By Will Carroll
March 01, 2011
Digging through the injury database, the Jays stand out as one of the oddest cases. While they're slightly better than average when it comes to most stats, they are by far the most imbalanced team in the majors. They simply can't seem to keep pitchers healthy, period. There is no pattern; it happens at every level. Lefty, righty, Latin, American, college, high school, free agent ... the only commonality is injury. It's not even to the same body part that would suggest some problem in their mechanical teachings. This is just a really odd quirk for those of us on the outside, but a major issue for the Jays. It's one thing when I don't know the cause, but quite another when the team themselves don't seem to have answers. Given their combination of young pitching and rehabbing pitching, those answers are going to be key if the Jays have any hopes of doing more than fighting for fourth in the AL East.

(HEAD TRAINER: George Poulis; FIVE YEAR RANK: 18; 2010 RANK: 27)
For explanation of these ratings, click here
3B Jose Bautista
You really expected me to talk about this power spike, didn't you? I'll reserve judgement. If it was the tweaks to his swing that Cito Gaston made, they should hold to some extent. I'll stick to the facts and avoid the pointless speculation, thanks.

CF Rajai Davis
The Jays shed two horrible contracts but are left with filler in CF. The manager wants to run more, so if Davis can get on base, he's always been able to run.

RP Jason Frasor
Frasor's a nice setup guy with good numbers. He could be one of those sleepers that gets some save chances, given Octavio Dotel's occasional injury issues and Frankie Francisco's more regular problems. Farrell's got options.

Also Green:
1B Adam Lind
SS Yunel Escobar
S1 Ricky Romero
S3 Brett Cecil
C J.P. Arencibia
People in Toronto are a bit suspicious of people named J.P. these days, but Arencibia could grab the catcher's job by default. He's ably backed up by Jose Molina, so he shouldn't be overworked. He's a hacker, so adjustments and confidence will be key. The Jays should use Molina to protect Arencibia from the best strikeout pitchers.

LF Travis Snider
Snider is built like a square and people hold that against him. The bigger worry should be the small but sapping injuries he's had. The wrist really crushed his stats, but the hamstring and knee problems point to some turfing. He should be the DH sooner rather than later.

RF Juan Rivera
Rivera's on a slow decline, but he's not Vernon Wells' paycheck, which makes him very welcome in Toronto. This would be a great place to platoon in someone young, but that part of the rebuilding plan hasn't been built yet.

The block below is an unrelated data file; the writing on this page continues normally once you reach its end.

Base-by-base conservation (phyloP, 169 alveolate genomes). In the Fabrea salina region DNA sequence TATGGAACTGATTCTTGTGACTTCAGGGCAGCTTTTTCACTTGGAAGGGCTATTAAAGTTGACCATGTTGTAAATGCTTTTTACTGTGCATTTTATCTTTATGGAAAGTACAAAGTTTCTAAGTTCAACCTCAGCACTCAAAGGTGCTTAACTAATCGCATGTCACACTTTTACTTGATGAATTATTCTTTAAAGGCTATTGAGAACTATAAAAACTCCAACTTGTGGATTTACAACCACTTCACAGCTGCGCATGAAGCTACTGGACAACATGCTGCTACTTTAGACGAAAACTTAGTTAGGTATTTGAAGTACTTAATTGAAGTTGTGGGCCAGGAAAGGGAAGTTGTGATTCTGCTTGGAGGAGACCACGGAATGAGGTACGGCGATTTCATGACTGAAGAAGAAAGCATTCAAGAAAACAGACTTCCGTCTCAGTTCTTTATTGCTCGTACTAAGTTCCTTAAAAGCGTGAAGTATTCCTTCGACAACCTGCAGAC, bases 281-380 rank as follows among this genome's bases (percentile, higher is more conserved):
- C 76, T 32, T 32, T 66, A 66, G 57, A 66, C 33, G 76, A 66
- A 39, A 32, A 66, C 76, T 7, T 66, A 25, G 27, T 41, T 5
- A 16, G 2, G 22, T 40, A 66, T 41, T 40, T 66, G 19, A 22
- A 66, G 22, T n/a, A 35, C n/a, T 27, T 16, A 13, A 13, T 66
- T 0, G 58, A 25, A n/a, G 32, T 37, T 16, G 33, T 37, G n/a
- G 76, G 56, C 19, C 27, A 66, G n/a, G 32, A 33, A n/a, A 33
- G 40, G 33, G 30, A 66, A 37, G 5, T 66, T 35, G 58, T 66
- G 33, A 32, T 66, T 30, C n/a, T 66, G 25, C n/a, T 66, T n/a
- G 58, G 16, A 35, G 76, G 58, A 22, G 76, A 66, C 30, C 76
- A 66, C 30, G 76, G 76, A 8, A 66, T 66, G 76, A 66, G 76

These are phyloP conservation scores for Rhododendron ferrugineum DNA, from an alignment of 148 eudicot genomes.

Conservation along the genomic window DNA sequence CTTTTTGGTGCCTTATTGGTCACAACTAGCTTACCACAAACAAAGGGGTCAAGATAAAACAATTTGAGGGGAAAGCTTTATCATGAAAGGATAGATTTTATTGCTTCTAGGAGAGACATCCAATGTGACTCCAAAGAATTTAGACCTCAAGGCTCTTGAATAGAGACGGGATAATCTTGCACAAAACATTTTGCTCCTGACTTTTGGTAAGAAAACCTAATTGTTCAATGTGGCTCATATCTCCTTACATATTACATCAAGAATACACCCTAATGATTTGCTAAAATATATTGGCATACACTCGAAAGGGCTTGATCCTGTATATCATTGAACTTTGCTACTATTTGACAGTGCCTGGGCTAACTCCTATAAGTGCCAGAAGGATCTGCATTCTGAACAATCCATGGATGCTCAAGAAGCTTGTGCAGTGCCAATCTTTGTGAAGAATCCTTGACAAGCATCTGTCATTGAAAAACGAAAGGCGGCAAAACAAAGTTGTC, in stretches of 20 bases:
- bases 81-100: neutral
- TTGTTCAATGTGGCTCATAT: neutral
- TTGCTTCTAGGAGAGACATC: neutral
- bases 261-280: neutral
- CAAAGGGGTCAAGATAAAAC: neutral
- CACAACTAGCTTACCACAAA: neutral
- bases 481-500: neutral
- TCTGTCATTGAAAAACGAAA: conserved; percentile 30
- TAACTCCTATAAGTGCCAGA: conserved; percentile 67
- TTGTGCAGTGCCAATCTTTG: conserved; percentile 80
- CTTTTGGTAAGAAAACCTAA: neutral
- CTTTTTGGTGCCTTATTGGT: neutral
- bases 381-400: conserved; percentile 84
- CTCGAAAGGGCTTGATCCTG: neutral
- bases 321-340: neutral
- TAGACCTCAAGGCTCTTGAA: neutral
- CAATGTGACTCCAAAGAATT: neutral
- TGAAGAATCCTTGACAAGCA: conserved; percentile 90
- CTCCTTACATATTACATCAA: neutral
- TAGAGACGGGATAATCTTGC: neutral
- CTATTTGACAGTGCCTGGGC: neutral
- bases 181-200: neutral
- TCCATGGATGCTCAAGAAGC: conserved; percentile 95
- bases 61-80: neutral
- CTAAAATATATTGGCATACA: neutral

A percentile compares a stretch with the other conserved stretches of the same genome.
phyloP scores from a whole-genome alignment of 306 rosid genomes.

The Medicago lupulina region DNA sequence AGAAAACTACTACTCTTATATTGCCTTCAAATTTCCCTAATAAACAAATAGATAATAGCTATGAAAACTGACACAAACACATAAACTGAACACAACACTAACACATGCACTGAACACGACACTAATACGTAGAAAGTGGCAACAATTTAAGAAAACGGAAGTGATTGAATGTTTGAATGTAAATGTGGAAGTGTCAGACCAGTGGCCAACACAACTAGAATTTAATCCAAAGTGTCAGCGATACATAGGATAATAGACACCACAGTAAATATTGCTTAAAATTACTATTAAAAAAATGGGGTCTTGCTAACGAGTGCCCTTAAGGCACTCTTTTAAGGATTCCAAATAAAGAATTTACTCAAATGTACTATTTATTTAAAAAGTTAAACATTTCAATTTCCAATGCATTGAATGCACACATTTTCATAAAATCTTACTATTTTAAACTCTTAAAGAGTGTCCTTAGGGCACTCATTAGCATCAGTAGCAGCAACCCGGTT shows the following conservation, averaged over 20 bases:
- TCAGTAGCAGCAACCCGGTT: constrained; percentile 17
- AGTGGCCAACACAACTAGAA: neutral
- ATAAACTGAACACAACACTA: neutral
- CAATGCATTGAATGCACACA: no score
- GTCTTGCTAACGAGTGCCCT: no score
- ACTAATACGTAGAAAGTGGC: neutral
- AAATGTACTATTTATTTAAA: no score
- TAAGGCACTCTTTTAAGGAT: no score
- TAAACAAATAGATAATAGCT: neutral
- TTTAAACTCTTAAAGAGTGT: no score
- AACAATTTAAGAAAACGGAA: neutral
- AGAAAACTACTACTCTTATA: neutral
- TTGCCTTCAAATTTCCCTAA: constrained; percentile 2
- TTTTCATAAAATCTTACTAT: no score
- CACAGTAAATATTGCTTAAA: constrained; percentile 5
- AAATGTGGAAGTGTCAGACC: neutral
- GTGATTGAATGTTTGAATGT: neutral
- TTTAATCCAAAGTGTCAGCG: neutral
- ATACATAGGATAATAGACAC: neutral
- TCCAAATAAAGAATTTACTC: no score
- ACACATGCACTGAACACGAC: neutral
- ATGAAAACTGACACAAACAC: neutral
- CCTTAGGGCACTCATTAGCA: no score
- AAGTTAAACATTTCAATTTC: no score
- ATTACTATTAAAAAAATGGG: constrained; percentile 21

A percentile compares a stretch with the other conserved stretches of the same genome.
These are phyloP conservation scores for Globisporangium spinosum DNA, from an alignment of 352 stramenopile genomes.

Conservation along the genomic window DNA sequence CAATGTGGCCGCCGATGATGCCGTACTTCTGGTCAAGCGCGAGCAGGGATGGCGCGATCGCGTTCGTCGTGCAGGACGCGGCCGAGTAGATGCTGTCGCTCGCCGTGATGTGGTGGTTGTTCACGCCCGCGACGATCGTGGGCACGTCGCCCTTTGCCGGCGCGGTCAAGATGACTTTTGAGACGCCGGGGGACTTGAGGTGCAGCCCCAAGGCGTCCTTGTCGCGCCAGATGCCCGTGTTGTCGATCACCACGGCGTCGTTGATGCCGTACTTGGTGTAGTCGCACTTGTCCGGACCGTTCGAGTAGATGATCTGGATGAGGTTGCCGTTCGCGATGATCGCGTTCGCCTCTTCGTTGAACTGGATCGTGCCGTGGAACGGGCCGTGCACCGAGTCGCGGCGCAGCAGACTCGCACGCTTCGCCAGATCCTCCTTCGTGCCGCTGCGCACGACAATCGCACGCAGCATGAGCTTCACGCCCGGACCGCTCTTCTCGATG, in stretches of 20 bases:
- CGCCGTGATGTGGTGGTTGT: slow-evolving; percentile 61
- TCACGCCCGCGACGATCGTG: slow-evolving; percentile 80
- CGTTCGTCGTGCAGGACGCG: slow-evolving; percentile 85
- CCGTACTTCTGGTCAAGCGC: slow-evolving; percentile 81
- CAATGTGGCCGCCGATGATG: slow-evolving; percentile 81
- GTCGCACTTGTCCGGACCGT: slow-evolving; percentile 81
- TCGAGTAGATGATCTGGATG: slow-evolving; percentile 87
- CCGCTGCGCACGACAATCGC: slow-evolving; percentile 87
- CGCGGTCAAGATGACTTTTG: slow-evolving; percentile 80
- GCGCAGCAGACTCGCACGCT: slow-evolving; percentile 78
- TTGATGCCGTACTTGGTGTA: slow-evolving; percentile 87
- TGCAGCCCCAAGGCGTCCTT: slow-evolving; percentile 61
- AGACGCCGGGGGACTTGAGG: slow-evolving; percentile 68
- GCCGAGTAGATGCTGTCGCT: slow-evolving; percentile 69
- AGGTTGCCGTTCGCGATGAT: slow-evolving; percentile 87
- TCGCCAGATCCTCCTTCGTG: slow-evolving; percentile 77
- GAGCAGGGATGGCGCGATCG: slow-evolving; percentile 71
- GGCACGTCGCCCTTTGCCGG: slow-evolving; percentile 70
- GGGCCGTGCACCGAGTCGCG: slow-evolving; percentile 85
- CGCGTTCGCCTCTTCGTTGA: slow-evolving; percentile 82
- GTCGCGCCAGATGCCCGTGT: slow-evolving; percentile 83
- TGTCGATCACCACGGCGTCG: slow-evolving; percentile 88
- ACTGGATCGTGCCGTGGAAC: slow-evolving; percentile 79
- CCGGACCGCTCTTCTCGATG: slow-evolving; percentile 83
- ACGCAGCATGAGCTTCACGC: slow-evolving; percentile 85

DH Edwin Encarnacion
This rating assumes that he could play more in the field, spotting in here and there. He started terribly after off-season wrist surgery (sound familiar?) and never got on track. Assume some bump, but how much is a two-win question.

SP Brandon Morrow
Morrow proved that it was Seattle's fault, not his. Given one role, he excelled. The Jays were very conscious of his innings load last year and will need to be again. A lot of people in the game are looking to Farrell's handling of Morrow as a test. Farrell is a tinkerer and Morrow doesn't seem to need that.

SP Jesse Litsch
Litsch made it back from elbow reconstruction only to injure his hip. Surgery on that has him ready to try and re-establish himself in the rotation. There are others coming, so Litsch will need to establish that sinker to be more than a placeholder. He's very nearly red, with the expectation that he can't hold the spot being the difference.

CL Octavio Dotel
Dotel doesn't care where he is. Heck, after all his movement in the past few seasons, he probably doesn't even know. He still has swing-and-miss stuff, but is moving out of the Tommy John honeymoon, the period after elbow reconstruction where re-injuries don't seem to happen.
2B Aaron Hill
Hill's status is still informed by his long struggle with post-concussion symptoms. There are many that suggest he might still be suffering from some given the complete collapse he had last season. It's a theory with some merit and while spring training stats aren't usually that informative, a lot of K's would be a very negative sign.

SP Kyle Drabek
Nice DNA, Kyle. Drabek overcame "makeup questions" and pitched well enough to make some dream on getting an ace out of the Roy Halladay deal. He's not Halladay, but who is? This season, the Jays will have to watch his innings closely, but the Jays have enough Triple-A depth to do this without giving up much. It's not like they're going to contend yet.

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